Dating & Relationships

Being Similar To Your Partner Doesn’t Guarantee Greater Happiness

April 22, 2019 by Justin Lehmiller

Finding a compatible partner is one of the cornerstones of a happy and healthy relationship. But how do you determine who you’re compatible with? Intuitively, you might think the answer would be to take the approach that a lot of online dating companies do, which is try and partner-up with someone similar to you. If you’re more similar, you’ll definitely be happier in the end, right?

Not necessarily.

Research finds that being objectively similar to one’s partner may not be as important as previously thought, a subject I discuss in a recent column over at TONIC. I review the results of a new longitudinal study of couples in long-term relationships. Researchers looked at how each partner’s individual standing on the Big Five personality traits (openness to experience, conscientiousness, extraversion, agreeableness, and neuroticism), as well as the degree of similarity between partners’ personalities, predicted psychological well-being (e.g., life satisfaction, mood state, feelings of purpose/meaning in life) and relationship satisfaction.

What they found was that personality predicted happiness at the individual level. For example, if you were more conscientious (i.e., detail oriented) and less neurotic (i.e., better at dealing with stress)—or if you partnered with someone who had these traits—you tended to be happier overall and with your relationship. By contrast, similarity in personality had weak and inconsistent associations with the various measures of well-being tested in this study.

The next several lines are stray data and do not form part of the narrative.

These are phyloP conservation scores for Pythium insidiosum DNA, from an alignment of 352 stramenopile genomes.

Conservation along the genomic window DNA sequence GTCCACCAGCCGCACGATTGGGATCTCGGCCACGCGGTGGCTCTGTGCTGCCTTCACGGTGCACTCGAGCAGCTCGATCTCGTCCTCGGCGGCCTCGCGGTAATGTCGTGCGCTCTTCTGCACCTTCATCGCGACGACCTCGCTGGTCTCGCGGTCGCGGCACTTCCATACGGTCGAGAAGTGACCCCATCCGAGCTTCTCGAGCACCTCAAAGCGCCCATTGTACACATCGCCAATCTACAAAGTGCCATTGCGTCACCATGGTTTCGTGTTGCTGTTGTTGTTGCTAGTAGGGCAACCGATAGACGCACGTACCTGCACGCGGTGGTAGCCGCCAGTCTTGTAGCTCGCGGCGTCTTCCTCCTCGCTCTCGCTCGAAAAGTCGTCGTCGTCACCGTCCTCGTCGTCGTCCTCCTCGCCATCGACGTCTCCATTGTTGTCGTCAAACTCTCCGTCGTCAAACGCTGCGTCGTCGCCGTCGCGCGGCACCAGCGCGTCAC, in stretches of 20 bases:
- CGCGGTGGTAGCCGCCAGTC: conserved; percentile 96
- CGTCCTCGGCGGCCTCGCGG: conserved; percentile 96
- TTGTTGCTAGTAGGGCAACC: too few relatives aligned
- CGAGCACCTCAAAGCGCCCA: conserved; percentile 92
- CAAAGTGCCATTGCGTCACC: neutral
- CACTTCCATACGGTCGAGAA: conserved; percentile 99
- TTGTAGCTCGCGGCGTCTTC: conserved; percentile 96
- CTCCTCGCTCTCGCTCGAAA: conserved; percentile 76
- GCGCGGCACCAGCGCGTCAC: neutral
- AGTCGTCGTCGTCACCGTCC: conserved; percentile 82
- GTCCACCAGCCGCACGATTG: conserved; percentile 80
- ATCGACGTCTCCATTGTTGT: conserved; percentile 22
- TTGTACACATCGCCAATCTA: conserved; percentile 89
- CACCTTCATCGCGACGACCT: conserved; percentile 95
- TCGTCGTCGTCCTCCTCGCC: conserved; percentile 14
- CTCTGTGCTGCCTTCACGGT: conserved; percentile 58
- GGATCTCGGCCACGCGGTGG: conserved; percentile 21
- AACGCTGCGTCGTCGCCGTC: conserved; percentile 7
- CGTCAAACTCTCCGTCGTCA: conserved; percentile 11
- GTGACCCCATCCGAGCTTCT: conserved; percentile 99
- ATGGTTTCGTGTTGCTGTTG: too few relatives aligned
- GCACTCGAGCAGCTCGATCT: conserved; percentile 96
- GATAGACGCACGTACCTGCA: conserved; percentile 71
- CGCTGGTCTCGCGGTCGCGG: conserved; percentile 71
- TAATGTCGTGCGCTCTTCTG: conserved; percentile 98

In other words, your own personality traits seem to say much more about your overall happiness than whether you and your partner are similar to one another.

These results are consistent with other research on the effects of partner similarity and psychological well-being, and they have important implications for the world of online dating, given that many online dating companies are predicated on the idea that putting the most similar people together will make people the happiest.

To learn more about this research as well as other factors that predict relationship satisfaction, check out the full article over at TONIC.

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Image Credit: Photo by Banter Snaps on Unsplash

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Written by
Dr. Justin Lehmiller
Founder & Owner of Sex and Psychology

Dr. Justin Lehmiller is a social psychologist and Research Fellow at The Kinsey Institute. He runs the Sex and Psychology blog and podcast and is author of the popular book Tell Me What You Want. Dr. Lehmiller is an award-winning educator, and a prolific researcher who has published more than 50 academic works.

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